To further drive engagement, when notifications go unanswered, alerts are created and can be used to escalate time-sensitive issues. Also, insights from these workflows help identify bottlenecks or individuals impacting processing speed. Some stakeholders are stronger managing some tasks while others’ strengths lie elsewhere. These insights allow leadership to allocate work based on employees’ strengths or provide additional training to develop necessary skills.
“Systems that are user friendly and don’t allow/mitigate human error as much as possible help banks function efficiently and effectively – better servicing the end customer.”
Loan Servicing Software as a Solution
In real estate development, we’re seeing a rapid rise in modern built technologies. For example, fellow Austin company, Kasita, has taken modular design to a new level with stackable homes for underutilized land plays and urban infill developments. In addition, ICON, a construction technologies company, can print a 650-square-foot house out of cement in under 24 hours, a fraction of the time it takes for new construction.
But, what about advances in loan servicing and loan management software for commercial lenders?
The leading software for construction loan management is now able to perform robotic process automation (RPA). According to Mr. Hughes, RPA in a lending environment can address many of the challenges faced by lenders attempting to cut costs and improve profitability as it:
- Assists with decision making and staying ahead of the curve
- Analyzes a portfolio to recognize trends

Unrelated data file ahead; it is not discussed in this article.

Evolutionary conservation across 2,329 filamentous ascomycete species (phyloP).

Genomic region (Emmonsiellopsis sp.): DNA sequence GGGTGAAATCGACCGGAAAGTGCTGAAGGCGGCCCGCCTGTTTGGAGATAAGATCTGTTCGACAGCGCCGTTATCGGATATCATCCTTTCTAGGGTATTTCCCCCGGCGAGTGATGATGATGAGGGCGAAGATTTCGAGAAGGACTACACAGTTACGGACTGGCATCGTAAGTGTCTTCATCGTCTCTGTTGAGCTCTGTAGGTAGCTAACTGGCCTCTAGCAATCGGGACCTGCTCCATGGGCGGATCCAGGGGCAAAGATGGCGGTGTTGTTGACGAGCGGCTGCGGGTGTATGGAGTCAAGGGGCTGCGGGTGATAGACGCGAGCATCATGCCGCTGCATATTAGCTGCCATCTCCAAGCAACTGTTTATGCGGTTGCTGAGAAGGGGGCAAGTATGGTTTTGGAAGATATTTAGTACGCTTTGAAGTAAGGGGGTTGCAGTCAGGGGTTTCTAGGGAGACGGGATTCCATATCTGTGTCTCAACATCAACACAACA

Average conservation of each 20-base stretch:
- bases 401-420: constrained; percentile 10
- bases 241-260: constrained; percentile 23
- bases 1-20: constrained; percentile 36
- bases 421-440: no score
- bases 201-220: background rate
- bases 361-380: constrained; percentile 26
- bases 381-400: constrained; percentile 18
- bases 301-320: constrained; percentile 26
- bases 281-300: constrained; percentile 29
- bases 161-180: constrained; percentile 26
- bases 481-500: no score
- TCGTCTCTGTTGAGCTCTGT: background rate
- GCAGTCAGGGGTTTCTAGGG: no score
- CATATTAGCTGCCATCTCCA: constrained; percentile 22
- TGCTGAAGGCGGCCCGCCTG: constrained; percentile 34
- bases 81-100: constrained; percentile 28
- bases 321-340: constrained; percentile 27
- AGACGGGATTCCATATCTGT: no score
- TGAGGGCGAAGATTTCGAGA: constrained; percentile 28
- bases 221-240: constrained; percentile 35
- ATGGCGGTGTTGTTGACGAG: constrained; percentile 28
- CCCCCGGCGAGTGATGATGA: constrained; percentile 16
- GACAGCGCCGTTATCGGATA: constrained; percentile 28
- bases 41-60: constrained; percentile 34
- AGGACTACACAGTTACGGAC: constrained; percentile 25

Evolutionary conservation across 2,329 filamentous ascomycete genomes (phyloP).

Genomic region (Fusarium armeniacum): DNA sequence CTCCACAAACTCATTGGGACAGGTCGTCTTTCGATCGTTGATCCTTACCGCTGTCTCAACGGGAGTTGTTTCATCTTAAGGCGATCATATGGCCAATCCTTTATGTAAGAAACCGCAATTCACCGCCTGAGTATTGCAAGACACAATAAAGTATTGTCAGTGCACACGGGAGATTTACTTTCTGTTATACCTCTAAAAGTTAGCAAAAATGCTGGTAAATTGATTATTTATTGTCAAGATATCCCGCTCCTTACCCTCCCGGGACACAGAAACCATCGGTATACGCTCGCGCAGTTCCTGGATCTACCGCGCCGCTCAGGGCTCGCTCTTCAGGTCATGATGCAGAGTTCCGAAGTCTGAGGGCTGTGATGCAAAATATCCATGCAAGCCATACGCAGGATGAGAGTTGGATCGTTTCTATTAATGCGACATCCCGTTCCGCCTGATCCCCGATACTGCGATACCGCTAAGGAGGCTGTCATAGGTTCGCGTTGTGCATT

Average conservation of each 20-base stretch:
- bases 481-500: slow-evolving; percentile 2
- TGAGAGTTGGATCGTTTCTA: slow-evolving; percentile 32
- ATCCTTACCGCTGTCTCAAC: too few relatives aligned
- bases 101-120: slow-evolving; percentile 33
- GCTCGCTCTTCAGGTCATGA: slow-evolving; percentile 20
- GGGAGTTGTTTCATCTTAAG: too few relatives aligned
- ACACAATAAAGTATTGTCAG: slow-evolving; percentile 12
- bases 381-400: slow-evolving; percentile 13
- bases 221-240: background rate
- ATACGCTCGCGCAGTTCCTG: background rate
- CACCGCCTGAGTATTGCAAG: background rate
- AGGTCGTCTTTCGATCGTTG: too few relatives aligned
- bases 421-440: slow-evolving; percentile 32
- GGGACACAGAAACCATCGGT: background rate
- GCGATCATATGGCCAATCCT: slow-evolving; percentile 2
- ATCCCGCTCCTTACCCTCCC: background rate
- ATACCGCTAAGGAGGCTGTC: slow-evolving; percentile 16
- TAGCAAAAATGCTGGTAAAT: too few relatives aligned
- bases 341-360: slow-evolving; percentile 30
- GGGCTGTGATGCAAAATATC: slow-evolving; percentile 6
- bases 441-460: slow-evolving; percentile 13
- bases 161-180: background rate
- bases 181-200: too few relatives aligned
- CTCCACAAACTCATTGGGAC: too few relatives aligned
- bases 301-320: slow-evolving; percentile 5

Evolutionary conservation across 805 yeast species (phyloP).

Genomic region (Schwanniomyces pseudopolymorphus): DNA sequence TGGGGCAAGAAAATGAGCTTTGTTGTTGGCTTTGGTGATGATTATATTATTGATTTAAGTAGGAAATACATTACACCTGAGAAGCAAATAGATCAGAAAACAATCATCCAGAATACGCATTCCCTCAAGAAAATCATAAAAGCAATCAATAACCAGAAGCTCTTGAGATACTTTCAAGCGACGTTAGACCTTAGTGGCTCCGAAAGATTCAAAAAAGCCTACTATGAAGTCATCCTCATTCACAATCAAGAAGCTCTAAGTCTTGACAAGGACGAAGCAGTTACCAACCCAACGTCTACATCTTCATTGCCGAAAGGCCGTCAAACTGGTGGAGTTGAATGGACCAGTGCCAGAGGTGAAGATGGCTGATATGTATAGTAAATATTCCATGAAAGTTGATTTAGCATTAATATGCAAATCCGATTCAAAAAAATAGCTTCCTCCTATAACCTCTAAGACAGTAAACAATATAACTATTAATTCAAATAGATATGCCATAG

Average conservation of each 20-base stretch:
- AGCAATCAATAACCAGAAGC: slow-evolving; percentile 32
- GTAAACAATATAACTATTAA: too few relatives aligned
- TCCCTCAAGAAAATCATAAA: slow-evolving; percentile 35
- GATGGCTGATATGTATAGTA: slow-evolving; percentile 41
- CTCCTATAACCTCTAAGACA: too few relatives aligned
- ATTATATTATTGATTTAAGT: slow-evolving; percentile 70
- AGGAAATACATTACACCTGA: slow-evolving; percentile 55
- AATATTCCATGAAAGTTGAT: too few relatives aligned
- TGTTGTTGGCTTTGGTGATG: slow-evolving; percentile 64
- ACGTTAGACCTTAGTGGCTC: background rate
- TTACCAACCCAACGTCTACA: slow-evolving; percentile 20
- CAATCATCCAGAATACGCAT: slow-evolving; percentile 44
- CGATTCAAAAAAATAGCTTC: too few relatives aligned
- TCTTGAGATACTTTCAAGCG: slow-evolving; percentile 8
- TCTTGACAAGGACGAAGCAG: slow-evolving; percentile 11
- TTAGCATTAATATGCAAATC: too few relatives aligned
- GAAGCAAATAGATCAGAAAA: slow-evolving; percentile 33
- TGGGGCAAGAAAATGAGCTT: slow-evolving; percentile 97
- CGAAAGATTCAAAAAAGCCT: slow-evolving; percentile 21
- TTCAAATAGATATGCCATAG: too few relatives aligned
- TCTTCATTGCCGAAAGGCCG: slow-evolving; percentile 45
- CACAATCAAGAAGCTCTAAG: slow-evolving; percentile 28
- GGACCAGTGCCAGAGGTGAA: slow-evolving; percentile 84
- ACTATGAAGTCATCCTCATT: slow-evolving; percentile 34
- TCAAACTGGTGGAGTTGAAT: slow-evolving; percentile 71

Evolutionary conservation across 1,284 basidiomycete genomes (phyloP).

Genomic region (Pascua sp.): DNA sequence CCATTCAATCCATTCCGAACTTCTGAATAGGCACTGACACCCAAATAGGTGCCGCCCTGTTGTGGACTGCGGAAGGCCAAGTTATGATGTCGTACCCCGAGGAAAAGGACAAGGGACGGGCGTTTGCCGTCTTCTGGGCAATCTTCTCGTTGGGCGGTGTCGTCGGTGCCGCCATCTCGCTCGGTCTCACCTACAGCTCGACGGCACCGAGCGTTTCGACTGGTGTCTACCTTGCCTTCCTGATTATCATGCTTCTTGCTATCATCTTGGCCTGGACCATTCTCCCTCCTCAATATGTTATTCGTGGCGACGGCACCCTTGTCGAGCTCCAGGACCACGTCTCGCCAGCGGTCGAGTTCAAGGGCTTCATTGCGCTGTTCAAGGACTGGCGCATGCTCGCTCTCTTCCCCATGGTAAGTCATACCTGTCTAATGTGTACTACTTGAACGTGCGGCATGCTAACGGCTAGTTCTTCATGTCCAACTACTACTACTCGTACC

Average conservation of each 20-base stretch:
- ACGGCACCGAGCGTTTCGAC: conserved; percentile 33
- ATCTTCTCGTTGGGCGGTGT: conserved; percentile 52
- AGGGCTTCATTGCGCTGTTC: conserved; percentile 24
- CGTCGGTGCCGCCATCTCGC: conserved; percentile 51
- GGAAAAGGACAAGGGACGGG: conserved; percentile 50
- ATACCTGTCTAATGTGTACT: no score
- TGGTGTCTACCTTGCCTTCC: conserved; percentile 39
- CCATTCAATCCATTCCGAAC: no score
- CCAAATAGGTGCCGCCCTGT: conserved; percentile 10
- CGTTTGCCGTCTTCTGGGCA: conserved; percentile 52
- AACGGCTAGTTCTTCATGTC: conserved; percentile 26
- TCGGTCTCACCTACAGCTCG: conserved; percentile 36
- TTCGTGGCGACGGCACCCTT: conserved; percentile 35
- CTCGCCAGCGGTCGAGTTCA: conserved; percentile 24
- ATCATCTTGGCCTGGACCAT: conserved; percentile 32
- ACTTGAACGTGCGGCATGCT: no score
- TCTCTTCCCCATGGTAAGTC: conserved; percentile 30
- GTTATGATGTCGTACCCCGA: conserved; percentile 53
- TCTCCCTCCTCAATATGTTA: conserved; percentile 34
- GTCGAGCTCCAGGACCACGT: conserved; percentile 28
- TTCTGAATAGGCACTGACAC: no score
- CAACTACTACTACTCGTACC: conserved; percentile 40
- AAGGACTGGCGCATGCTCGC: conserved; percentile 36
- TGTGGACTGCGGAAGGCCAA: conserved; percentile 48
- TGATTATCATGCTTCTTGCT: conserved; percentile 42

- Provides ongoing assessment of potential exposure
- Builds datasets to use for predictive analytics
- Automates data comparisons
- Automates data entry
There are several examples of RPA and machine learning in banking use cases. However, Rabbet is the first to apply it uniquely to the post-closing construction loan management process.
Rabbet’s industry-first machine learning and process automation technology applies digital workflow automation to capture and organize documentation. It leapfrogs current technology, that’s limited to optical character recognition to create searchable PDFs, by also using computer vision, machine learning algorithms, and rule-based predictive modeling.
So, in addition to storing and providing digital document access, the technology parses information from the myriad of emails and PDFs included within a construction loan draw request. It then analyzes the data and performs “searches” to identify errors. Spreadsheets and forms capture the clean data, and the software creates recommendation reports and highlighted alerts based on rules and the data. Example highlights for a construction draw review may include a warning that an invoice doesn’t reconcile with a receipt or that the approval of a draw is on hold pending the evaluation of an inspector.
Cost containment is a priority for loan servicing. To get there, lenders that adopt new technologies like robotic process automation and machine learning solutions are realizing dramatic efficiencies. A process that had taken hours of human interpretation is now streamlined and done in seconds with improved accuracy (and fewer instances).
The latest in loan servicing software creates a single and secure portal that hosts post-closing loan servicing information in one location. This type of collaboration and archival mechanism means loan administrators can easily audit an entire portfolio to ensure compliance. They can also run an instant project and portfolio level report like loan composition, cash flow projections, draw processing, and missing lien releases. Moreover, they have access to real-time information about payment status. All of this information helps lenders better communicate internally and with customers.